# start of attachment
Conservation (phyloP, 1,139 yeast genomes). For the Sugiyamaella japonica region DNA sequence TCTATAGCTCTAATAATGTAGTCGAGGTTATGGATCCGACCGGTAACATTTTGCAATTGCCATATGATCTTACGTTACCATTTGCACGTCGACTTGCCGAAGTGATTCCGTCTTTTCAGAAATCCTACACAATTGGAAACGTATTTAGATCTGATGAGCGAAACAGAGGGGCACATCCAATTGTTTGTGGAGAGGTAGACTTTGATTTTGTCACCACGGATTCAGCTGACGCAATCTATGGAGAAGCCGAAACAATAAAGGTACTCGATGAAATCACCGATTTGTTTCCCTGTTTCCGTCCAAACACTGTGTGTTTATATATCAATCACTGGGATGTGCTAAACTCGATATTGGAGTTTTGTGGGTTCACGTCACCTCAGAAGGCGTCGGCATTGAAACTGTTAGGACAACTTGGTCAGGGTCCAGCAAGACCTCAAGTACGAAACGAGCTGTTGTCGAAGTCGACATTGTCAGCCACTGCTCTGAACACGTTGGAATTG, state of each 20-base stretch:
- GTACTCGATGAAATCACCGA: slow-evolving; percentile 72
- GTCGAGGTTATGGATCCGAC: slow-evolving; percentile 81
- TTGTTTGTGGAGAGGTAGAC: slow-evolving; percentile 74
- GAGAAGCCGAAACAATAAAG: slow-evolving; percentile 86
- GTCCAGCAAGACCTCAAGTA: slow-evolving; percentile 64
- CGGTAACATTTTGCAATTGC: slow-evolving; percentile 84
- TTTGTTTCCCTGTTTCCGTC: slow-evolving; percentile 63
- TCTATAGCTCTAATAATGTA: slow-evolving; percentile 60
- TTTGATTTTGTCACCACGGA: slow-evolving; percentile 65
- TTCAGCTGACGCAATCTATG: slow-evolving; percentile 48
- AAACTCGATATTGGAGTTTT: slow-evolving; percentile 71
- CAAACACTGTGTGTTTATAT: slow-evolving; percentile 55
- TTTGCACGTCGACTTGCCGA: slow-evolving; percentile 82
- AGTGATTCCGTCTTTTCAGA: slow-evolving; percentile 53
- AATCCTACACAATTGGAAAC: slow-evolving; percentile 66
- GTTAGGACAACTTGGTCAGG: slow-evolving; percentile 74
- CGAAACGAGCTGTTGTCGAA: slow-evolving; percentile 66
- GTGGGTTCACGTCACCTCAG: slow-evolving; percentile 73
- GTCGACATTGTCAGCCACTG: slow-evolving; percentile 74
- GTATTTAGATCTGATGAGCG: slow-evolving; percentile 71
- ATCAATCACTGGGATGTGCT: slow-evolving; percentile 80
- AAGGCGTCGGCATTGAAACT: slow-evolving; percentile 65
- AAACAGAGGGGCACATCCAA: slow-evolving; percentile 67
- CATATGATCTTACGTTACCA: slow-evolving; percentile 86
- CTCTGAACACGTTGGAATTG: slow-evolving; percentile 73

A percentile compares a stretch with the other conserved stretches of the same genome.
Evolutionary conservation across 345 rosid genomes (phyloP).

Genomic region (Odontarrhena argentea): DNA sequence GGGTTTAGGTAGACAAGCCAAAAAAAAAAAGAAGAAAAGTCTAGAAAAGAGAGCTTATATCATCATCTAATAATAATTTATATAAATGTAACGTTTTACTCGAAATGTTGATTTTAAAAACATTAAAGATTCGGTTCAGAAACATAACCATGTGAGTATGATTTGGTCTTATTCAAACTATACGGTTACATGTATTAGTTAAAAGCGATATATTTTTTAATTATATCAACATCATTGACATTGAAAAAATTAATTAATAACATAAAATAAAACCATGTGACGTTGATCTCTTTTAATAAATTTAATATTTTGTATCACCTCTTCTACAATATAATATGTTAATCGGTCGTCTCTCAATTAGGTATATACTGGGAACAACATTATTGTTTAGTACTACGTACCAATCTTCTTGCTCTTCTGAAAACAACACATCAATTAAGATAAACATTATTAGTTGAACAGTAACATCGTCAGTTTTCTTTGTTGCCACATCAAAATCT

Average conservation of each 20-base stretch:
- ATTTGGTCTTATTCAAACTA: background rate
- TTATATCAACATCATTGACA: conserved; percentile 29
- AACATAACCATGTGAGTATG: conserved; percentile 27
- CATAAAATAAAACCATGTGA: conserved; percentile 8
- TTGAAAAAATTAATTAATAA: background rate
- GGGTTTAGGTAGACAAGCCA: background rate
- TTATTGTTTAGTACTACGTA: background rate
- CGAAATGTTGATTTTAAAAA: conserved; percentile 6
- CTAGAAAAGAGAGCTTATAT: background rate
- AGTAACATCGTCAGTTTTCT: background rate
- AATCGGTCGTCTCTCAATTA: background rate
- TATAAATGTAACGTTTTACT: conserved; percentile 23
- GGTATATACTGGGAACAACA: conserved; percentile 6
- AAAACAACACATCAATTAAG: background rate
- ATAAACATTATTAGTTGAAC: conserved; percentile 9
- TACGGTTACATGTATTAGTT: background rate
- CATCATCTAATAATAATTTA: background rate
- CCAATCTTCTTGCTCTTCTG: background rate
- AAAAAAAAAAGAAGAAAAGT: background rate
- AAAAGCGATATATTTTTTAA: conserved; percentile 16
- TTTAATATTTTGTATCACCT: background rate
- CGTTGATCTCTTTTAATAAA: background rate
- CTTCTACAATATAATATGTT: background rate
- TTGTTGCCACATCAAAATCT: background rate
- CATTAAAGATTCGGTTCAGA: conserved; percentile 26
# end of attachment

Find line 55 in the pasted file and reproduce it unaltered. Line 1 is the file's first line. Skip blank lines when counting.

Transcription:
- CATTAAAGATTCGGTTCAGA: conserved; percentile 26